European Parliament calls on the Commission to support more, not less, EU sectoral social dialogue

Photo credit: European Parliament Multimedia Centre

Photo credit: European Parliament Multimedia Centre

(2 June 2023) In a resolution on the Commission’s Communication and Council Recommendation on EU and national social dialogue of 25 January, the European Parliament calls upon the European Commission to increase its financial, legal and technical support for EU sectoral social dialogue.

This is welcomed by EPSU who is involved, for the trade union side, in 5 sectoral social dialogue committees (in local and regional government, in central government, hospitals, gas, electricity) and soon to come for social services.

The Parliament reaffirms that social dialogue contributes to economic and social welfare, sustainable and inclusive growth and development and that collective bargaining is key to decent wages and equal pay between women and men.

The motion comes on the heels of the Commission’s plans to weaken its support on organising and financing the European Sectoral Social Dialogue Committees.

While the Commission’s Communication considers that social partner agreements are amongst the best outcomes of social dialogue, it seeks to reduce the means and resources to achieve further agreements.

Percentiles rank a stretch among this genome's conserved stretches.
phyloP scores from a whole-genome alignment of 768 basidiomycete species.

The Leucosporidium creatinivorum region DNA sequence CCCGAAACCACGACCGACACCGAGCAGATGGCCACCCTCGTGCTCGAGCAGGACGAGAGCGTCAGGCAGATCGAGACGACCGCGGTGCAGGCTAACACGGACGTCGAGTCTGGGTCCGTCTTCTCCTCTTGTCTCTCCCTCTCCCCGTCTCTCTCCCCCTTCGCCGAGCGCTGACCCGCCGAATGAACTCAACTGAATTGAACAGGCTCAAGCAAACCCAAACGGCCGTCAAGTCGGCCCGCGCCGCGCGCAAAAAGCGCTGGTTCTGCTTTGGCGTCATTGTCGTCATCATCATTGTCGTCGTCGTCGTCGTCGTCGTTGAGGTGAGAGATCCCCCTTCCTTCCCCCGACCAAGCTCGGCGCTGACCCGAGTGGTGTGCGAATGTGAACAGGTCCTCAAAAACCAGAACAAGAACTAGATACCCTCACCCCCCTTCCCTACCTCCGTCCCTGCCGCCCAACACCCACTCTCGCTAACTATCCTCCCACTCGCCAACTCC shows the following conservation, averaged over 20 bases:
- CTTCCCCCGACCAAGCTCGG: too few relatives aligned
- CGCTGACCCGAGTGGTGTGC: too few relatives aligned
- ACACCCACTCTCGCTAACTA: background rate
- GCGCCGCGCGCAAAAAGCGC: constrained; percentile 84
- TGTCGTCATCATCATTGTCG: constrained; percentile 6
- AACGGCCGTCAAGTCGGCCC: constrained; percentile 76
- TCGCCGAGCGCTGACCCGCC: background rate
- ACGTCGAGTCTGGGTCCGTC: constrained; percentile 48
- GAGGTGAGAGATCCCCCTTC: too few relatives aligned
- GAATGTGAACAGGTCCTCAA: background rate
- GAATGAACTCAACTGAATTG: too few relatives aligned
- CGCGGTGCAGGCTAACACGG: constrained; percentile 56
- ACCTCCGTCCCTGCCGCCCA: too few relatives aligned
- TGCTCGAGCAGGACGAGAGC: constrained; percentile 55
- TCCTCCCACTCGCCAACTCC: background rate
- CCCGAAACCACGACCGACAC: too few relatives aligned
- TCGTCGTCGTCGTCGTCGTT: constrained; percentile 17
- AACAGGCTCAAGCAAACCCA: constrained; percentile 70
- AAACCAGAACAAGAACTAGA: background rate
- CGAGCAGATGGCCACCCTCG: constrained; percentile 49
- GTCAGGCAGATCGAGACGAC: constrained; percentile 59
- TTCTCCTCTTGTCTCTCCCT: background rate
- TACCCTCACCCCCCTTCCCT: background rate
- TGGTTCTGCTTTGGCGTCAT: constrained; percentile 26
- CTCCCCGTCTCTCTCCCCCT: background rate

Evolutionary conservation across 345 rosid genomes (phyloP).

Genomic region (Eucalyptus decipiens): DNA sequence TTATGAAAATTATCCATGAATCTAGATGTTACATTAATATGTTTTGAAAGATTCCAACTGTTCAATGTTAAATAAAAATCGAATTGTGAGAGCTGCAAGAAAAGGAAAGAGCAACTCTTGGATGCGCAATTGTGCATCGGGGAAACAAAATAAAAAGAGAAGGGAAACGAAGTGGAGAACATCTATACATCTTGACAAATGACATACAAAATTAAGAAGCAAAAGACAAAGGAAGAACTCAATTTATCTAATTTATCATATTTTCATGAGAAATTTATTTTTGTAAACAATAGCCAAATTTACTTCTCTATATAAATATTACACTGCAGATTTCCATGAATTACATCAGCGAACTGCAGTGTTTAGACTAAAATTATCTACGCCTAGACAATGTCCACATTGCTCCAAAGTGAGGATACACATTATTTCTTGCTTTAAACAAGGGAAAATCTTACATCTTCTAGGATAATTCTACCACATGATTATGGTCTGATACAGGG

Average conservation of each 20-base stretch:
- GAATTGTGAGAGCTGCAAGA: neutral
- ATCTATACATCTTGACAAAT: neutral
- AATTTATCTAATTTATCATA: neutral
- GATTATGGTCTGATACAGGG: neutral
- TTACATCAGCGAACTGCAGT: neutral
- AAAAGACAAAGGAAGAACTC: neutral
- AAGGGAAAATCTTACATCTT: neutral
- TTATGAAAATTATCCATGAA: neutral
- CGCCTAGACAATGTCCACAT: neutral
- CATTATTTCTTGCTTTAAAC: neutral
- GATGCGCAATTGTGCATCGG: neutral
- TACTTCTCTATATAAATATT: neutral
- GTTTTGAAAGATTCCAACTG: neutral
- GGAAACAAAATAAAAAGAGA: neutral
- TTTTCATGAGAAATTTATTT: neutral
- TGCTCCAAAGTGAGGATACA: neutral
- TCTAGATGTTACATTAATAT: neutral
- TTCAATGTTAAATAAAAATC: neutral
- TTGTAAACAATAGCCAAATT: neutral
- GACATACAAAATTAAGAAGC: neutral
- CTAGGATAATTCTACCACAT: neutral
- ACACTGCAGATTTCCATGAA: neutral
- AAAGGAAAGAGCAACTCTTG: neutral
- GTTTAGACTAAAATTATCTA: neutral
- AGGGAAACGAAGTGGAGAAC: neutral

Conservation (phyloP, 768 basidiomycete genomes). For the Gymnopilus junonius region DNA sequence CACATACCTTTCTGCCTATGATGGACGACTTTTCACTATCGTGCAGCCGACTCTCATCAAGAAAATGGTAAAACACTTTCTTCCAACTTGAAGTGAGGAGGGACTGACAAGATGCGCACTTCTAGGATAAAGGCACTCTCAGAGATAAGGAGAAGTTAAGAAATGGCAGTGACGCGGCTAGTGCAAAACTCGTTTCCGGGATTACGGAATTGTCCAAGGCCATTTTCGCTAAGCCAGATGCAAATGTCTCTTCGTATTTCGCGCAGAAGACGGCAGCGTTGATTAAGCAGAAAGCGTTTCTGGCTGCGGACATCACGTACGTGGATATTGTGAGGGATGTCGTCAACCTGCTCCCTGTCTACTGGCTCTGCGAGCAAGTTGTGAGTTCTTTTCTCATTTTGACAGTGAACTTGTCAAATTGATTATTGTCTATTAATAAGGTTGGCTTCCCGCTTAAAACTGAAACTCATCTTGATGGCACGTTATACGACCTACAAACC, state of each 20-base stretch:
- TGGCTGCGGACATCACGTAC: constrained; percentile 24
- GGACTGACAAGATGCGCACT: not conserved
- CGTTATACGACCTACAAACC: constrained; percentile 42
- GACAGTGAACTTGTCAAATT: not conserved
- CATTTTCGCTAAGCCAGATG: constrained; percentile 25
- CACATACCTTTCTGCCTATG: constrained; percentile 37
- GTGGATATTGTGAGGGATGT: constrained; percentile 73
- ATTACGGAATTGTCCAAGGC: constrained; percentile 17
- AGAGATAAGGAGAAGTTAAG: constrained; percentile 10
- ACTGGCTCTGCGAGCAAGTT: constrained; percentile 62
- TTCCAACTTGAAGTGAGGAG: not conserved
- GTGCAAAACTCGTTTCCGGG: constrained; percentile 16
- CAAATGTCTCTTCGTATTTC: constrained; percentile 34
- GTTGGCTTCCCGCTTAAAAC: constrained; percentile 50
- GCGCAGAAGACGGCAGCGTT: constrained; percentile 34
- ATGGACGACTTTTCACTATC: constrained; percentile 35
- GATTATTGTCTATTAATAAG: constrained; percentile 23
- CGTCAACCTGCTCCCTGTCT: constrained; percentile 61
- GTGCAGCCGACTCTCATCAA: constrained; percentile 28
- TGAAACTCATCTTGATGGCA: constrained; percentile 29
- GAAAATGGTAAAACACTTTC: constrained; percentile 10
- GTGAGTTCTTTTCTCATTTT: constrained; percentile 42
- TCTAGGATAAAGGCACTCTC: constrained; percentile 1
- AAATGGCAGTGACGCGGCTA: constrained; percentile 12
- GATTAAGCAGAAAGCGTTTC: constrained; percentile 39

The plans have met fierce opposition from more than 30 sectoral social partners who recently drew attention to the matter to Commission President Von der Leyen asking to reconsider the Commission’s proposals.

As President Von der Leyen addressed the ETUC congress in Berlin last week, we expect the Commission to walk the talk and takes due account of the Parliament’s reaction in addition to ours and the employers. It cannot, on the one hand, voice support for social dialogue and, on the other, undermine the possibilities to make it work.

“The Commission’s planned dilution of financial and institutional support for social dialogue committees will lead to fewer meetings, reduced political engagement and competition between sectors of the economy when what we need is more cooperation, more negotiation to shape and deliver the green and digital transitions in a balanced way,” said EPSU General Secretary Jan Willem Goudriaan.

For workplace democracy to be more than words, Parliament rightly points out that it must be based on trade union rights to organise, collective action and collective bargaining, which are challenged in a number of EU member states.

Member States and social partners are also encouraged to consider extension mechanisms to broaden the applicability of collective agreements to all workers within a sector or company.

Read the letter from over 30 sectoral social partners to Commission President Von der Leyen here.